99 Percent of People Who Had Severe COVID Have This in Common
New research has found a commonality among those with the worst cases.
Over the last year, we have seen more than 33 million people get infected with COVID in the U.S., but these illnesses rarely looked exactly the same. Some people had no symptoms at all and didn't even know they were infected, while others ended up hospitalized and in the ICU. Research has been conducted over the last year to find out why the virus ends up manifesting so differently from person to person, and while we've learned a lot, there's still so much we don't know. One recent study, however, has at least shined a light on one commonality among severe COVID patients: Almost all of them do not end up getting reinfected with the virus.
The study, which was published April 25 in the Clinical Infectious Diseases journal, analyzed the rate of reinfection for patients who had already had COVID. Researchers from the University of Missouri School of Medicine and MU Health Care analyzed more than 9,000 COVID patients with severe illness from 62 U.S. healthcare facilities who were infected between Dec. 1, 2019 and Nov. 13, 2020.
The patients analyzed had at least one instance of COVID-related impatient stay or emergency department visit, and researchers sought to find out how many of these patients got COVID again after surviving a severe bout of the virus. Reinfection was defined as two positive COVID tests separated by two or more consecutive negative tests and more than 90 days after the initial infection ended.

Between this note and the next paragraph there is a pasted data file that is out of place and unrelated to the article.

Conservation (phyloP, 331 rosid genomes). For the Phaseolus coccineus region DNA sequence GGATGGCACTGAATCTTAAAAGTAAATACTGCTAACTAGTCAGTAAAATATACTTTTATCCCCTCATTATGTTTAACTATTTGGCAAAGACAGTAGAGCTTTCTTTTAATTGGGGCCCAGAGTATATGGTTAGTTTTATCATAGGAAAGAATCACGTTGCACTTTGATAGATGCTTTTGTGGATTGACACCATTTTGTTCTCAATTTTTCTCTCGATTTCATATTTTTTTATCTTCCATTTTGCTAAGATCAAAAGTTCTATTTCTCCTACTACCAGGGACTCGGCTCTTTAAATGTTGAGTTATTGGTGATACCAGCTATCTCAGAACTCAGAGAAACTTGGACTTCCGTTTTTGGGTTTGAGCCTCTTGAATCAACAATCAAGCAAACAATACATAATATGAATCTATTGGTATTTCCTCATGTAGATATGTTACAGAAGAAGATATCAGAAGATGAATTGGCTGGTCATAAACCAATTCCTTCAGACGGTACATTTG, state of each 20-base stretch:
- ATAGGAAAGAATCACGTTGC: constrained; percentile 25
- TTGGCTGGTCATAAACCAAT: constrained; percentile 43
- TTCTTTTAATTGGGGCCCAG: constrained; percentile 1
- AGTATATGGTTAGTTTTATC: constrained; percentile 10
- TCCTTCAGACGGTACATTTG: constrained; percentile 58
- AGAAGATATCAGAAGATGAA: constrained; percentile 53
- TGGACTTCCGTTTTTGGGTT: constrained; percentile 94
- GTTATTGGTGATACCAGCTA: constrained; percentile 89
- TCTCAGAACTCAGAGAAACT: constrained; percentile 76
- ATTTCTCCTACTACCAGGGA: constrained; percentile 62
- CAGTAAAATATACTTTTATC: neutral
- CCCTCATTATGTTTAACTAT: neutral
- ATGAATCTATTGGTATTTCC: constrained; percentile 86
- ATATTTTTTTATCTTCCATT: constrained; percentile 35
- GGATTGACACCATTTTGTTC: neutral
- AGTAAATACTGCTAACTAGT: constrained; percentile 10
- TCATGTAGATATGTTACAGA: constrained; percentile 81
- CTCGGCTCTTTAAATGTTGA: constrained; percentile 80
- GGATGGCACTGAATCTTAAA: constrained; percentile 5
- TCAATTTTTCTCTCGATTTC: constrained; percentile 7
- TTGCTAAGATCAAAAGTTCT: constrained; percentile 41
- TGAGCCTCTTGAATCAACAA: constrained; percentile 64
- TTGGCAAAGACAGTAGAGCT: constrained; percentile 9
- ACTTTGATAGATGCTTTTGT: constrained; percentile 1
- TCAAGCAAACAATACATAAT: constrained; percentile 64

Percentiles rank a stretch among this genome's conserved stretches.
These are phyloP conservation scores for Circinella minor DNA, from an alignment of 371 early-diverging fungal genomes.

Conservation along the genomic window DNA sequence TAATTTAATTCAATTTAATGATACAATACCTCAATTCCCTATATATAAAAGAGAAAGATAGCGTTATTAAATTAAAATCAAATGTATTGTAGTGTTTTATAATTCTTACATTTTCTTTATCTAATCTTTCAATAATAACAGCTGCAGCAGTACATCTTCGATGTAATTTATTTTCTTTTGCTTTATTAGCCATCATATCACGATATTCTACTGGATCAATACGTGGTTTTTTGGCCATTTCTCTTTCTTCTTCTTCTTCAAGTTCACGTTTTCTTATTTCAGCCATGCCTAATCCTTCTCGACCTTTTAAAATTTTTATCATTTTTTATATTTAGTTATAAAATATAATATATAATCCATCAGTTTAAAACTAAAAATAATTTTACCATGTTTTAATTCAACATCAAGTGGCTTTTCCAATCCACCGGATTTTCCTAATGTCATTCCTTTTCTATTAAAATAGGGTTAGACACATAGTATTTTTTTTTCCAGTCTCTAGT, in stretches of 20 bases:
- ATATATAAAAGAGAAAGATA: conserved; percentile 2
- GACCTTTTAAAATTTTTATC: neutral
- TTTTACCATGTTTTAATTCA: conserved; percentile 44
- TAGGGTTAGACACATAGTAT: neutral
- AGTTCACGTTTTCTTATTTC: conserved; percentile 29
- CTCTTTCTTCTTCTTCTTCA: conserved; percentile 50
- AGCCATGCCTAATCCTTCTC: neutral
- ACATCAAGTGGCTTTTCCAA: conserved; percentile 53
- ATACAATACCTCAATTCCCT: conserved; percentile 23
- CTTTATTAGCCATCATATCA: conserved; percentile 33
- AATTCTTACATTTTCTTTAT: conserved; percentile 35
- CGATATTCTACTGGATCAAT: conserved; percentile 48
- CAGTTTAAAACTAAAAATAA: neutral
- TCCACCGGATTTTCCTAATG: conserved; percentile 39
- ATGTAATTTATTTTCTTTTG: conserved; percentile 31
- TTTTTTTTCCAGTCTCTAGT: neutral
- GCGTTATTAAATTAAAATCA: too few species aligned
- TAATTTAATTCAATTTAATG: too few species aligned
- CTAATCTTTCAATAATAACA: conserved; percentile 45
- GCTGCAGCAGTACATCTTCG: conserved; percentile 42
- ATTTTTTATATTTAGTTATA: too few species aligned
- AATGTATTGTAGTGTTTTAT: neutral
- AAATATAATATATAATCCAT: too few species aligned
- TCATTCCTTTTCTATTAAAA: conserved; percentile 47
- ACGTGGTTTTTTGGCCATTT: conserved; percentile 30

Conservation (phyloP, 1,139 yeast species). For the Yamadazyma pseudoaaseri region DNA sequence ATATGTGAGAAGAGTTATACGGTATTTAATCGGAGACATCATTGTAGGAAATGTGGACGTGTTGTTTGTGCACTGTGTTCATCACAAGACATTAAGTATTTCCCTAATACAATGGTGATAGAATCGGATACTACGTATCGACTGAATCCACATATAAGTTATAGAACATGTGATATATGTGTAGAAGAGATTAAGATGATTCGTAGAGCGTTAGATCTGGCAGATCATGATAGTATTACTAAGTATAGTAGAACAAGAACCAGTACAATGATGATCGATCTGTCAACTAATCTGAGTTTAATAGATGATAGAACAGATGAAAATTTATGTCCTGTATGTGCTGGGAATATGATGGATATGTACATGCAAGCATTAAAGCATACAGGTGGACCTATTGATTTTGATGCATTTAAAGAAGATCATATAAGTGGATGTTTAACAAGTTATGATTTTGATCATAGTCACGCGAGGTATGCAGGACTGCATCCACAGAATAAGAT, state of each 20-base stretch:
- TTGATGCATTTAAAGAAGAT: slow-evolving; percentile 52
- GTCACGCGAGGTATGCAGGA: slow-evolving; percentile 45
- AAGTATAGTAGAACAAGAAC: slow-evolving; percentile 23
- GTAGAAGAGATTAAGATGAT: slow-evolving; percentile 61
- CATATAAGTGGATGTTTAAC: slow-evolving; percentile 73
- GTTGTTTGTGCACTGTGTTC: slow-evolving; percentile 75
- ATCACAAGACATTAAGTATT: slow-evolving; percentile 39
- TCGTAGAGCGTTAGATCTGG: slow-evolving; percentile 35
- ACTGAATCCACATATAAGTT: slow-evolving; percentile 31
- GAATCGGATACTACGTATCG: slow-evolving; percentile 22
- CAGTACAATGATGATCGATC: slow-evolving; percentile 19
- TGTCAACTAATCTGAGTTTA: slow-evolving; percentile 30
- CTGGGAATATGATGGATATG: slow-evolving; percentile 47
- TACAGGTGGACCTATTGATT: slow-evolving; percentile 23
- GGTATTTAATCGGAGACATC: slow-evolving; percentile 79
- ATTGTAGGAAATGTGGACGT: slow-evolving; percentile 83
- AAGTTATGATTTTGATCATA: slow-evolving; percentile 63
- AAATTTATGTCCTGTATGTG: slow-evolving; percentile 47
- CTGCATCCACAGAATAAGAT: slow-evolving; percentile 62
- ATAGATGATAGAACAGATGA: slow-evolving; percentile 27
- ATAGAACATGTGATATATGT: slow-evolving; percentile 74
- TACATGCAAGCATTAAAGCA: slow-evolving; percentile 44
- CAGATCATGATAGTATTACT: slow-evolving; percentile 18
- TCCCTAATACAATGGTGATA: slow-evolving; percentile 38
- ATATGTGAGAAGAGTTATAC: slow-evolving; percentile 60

According to the study, only 0.7 percent of the patients with severe COVID ended up being reinfected with the virus, which means that over 99 percent did not end up getting COVID again.
"This is one of the largest studies of its kind in the U.S., and the important message here is that COVID-19 reinfection after an initial case is possible, and the duration of immunity that an initial infection provides is not completely clear," lead researcher Adnan I. Qureshi, MD, professor of clinical neurology at the MU School of Medicine, said in a statement.
On average, the patients that did test positive for COVID again did so 116 days after their initial infection. Non-white patients made up a higher proportion of reinfected patients and patients with nicotine dependence, tobacco use, asthma, and chronic obstructive pulmonary disease (COPD) were more likely to be reinfected as well.
The researchers also found that reinfection was associated with less severe illness than primary infection. They concluded that there were lower rates of pneumonia, heart failure, and acute kidney injury during reinfection compared to primary infection. So if you do have severe COVID the first time around, you're less likely to have a serious case in the unlikely event that you get sick again. That said, of the reinfected patients, 3.2 percent did not survive the illness.